Like the original Ittefaq, but thought Akshaye really made Ittefaq work; so intense. Bareilly Ki Barfi and Shubh Mangal Saavdhan were fun to watch but I really enjoyed Raabta, A Gentleman and JHMS better.

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    • Have you voted yet? I would love to count your views in the official tally (you can ignore categories you aren’t sure about). I’m just nervous about forgetting comments put on other posts when I do my final count.

      I kind of want to do another article just looking at Raabta, A Gentleman, and JHMS. Movies with decent budgets and decent promotion campaigns that still somehow were strangely overlooked. And are overlooked even now, I’m not really seeing them mentioned in the end of year round up conversations, except for JHMS as part of a Shahrukh Khan conversation.

      On Tue, Jan 9, 2018 at 11:09 AM, dontcallitbollywood wrote:

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      • I would love to see this post. I would also like to hear your readers articulate theIr thoughts on why they didn’t like these 3 films, so I can see what I’m missing, and to expand the way I look at films.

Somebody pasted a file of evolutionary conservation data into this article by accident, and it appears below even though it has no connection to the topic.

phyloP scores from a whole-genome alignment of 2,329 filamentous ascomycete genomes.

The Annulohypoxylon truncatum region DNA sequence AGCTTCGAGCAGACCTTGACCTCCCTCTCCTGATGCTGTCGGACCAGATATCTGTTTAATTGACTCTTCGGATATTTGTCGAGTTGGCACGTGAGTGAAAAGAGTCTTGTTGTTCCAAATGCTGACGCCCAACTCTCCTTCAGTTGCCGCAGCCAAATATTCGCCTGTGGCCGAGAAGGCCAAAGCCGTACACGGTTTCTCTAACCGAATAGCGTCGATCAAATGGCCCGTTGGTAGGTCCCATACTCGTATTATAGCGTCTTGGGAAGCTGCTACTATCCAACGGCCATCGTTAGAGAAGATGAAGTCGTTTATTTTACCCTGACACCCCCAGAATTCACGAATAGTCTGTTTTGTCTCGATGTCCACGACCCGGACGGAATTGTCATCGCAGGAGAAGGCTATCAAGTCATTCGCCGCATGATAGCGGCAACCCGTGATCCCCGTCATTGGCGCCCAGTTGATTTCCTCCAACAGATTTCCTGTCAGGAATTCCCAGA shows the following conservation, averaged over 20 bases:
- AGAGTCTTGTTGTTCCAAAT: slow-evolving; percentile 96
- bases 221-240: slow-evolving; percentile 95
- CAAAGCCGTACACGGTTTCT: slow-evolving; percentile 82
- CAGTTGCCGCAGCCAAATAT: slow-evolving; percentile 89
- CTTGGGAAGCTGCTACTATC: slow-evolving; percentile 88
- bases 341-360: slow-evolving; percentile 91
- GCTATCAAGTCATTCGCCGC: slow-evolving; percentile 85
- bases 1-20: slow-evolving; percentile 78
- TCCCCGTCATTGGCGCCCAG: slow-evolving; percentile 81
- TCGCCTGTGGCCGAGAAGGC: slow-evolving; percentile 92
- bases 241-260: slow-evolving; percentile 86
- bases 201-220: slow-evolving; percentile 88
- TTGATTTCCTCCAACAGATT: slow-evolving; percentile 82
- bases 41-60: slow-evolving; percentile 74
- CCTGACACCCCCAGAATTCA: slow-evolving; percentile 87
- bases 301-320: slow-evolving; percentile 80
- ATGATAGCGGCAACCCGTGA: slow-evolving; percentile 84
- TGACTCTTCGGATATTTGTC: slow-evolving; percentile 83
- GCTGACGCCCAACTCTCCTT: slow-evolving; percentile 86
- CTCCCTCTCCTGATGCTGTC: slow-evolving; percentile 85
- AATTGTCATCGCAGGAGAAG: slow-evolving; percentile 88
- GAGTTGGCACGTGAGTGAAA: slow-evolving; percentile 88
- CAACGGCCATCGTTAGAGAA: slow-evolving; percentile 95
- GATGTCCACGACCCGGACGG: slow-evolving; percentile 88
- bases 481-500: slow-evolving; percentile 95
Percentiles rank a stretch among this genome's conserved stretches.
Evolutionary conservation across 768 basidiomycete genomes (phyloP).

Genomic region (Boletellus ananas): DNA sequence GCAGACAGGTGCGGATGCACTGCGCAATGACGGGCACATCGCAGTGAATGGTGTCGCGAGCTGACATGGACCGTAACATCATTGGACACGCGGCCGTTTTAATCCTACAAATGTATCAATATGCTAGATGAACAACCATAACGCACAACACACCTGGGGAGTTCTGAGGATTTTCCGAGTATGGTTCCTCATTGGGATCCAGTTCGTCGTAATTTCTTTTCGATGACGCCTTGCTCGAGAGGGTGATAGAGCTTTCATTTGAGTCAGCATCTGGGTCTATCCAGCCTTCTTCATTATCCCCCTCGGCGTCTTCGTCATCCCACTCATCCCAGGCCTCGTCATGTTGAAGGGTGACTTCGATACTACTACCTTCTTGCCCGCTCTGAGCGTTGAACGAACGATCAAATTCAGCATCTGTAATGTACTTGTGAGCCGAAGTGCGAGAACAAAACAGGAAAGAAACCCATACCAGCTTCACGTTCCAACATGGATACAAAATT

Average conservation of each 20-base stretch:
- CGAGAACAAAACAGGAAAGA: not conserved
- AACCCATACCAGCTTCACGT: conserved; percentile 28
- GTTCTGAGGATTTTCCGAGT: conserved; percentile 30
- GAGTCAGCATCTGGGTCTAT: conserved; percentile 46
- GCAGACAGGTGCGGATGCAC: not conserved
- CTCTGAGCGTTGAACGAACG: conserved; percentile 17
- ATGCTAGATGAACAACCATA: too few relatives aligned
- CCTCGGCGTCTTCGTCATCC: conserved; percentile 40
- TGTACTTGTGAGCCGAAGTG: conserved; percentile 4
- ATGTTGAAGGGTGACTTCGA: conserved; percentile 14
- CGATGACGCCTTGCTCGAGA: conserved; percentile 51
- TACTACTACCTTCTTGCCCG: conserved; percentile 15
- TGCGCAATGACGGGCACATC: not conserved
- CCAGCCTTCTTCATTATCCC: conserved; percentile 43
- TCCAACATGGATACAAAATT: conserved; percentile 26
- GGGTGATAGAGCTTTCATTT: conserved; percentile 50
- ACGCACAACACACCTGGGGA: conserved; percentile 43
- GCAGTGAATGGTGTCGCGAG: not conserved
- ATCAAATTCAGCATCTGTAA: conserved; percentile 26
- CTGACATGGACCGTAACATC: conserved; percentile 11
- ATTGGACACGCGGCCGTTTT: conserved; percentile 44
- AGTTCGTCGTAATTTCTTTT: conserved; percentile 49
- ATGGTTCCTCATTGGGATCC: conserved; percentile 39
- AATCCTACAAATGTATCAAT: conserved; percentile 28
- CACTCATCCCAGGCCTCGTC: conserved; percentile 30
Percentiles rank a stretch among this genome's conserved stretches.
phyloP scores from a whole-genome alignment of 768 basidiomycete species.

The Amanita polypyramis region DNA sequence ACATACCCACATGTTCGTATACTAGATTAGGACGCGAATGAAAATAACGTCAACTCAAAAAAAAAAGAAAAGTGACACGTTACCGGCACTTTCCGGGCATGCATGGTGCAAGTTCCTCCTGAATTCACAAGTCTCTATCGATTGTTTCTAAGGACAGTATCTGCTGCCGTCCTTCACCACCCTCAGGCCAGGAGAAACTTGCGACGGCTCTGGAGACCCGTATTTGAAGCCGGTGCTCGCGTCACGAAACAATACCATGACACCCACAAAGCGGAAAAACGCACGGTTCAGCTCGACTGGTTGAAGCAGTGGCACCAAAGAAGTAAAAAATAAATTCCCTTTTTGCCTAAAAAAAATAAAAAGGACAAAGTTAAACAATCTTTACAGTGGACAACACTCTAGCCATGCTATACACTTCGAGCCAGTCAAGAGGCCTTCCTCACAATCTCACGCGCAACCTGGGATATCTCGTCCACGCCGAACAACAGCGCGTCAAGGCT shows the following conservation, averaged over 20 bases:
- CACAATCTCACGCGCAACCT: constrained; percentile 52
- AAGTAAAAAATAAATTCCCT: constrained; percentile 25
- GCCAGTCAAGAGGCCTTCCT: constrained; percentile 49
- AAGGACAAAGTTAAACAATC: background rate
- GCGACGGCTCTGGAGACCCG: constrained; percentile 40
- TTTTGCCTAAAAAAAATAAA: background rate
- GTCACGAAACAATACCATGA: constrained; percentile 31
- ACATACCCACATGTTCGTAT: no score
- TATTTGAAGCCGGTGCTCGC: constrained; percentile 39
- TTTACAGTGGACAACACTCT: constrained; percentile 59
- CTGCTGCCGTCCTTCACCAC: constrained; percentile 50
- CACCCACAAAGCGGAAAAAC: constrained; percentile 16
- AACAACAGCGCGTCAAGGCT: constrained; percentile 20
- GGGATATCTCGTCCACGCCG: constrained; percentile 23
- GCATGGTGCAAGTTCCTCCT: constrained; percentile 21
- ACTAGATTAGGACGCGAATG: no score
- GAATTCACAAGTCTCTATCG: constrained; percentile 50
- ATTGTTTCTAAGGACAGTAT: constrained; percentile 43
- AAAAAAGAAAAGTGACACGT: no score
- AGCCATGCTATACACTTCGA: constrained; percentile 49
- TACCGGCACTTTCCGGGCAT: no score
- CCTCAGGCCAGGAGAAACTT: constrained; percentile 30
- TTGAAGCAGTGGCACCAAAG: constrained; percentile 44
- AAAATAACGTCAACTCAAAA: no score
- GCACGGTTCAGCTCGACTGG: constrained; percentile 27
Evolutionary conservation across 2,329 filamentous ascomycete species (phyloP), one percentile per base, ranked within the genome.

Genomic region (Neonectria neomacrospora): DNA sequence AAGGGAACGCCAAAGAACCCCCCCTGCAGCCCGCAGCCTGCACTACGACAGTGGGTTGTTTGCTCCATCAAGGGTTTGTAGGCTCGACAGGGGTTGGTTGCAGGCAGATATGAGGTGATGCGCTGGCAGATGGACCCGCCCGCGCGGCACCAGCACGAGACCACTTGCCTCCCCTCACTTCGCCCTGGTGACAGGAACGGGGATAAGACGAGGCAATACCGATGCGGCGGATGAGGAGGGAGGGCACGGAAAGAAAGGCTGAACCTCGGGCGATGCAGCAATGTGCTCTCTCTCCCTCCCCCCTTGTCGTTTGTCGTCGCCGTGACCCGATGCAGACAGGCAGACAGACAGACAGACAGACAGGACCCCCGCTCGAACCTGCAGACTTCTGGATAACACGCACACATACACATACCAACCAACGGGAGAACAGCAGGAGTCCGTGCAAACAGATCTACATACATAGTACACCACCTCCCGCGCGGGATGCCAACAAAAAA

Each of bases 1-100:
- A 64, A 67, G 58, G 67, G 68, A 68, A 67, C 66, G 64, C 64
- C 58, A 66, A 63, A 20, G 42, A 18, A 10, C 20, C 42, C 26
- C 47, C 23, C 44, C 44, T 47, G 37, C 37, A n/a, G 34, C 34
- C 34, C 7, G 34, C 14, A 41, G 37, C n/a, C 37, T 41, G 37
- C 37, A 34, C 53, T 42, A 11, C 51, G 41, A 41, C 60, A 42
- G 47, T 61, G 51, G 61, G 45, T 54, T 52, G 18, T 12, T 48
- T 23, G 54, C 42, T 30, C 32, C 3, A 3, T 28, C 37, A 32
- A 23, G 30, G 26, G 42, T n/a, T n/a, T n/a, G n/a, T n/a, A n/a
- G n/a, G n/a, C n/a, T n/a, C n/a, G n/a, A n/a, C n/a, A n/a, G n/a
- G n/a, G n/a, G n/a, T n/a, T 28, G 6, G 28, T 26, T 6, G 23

Perhaps that post is where we could have that discussion.

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        • Yeah, it’s an interesting thing to think about, Bareilly Ki Barfi and Running Shaadi and the others like that, we can see where they went wrong-ish. A lowkey promotional campaign, small release, never really had a chance. But what about the films that had a decent shot and somehow failed to hit? Chef would be another one.

          On Tue, Jan 9, 2018 at 5:48 PM, dontcallitbollywood wrote:

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  3. Pingback: 2017 Hindi Film Awards, Editor’s Choice: Favorite Hindi Film of 2017, A Gentleman | dontcallitbollywood